As part of the Metrics That Matter series, we’ve written about three analyses to track the path to profitability and two metrics to calibrate retention and expansion. These metrics serve as both outputs and inputs. They are outputs from the activities of people at companies working hard to create compelling products, distribute them to customers, and drive the business forward. They are also inputs to valuation, a topic especially pertinent in today’s market.

We are fast approaching the two-year anniversary of an all-time high for the S&P in January 2022. After a tumultuous 2022 and 2023, the S&P rallied in November and is now re-approaching the high, with valuation multiples also coming back due in part to the rise of the “Magnificent Seven” (Alphabet, Amazon, Apple, Meta, Microsoft, Nvidia, and Tesla), as well as investor optimism around the potential for interest rate cuts.

Image Credits: Index Ventures

Given the whiplash, founders, operators, investors, and analysts alike are left wondering how to think through valuation in anticipation of 2024.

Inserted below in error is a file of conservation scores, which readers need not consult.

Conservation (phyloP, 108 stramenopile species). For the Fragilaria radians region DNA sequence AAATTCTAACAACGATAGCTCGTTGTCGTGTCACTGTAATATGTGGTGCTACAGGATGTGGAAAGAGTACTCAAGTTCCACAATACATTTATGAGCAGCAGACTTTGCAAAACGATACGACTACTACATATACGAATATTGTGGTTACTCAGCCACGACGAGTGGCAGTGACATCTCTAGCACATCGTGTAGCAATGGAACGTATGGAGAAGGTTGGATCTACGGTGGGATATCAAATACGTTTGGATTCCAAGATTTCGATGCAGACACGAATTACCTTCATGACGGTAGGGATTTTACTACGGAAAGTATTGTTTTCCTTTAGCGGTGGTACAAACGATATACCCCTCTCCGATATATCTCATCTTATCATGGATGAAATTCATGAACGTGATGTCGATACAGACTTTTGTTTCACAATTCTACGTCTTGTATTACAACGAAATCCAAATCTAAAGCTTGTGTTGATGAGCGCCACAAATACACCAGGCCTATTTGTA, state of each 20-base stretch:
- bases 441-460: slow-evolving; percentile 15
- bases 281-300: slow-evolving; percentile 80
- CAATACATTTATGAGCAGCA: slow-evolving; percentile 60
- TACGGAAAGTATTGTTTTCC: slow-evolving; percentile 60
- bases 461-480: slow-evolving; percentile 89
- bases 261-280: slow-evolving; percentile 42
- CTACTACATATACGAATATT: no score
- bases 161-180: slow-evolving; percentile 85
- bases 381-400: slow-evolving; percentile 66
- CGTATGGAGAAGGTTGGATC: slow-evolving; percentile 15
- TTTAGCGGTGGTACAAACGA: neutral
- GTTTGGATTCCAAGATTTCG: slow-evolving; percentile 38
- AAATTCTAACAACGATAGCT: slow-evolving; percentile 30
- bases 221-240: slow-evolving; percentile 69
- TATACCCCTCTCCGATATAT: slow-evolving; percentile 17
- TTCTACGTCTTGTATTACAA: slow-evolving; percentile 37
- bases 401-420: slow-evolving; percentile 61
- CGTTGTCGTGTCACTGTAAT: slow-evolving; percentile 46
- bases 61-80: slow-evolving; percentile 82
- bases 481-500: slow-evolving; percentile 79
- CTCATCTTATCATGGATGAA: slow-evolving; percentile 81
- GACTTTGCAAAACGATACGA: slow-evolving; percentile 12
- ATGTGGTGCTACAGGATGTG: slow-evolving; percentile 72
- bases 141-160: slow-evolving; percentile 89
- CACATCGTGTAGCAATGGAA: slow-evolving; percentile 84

Over the years, there has been some widely praised and well-researched classic literature on valuation, but these guides can be hundreds (or thousands) of pages, often leaving readers overwhelmed.

With that in mind, here are three practical observations on valuation for founders:

  1. Interest rates govern public and private company valuations.
  2. Focus on durable, high-quality revenue growth.
  3. Valuation is driven by sentiment in the short-term and fundamentals in the long-term.

    Interest rates govern public and private company valuations

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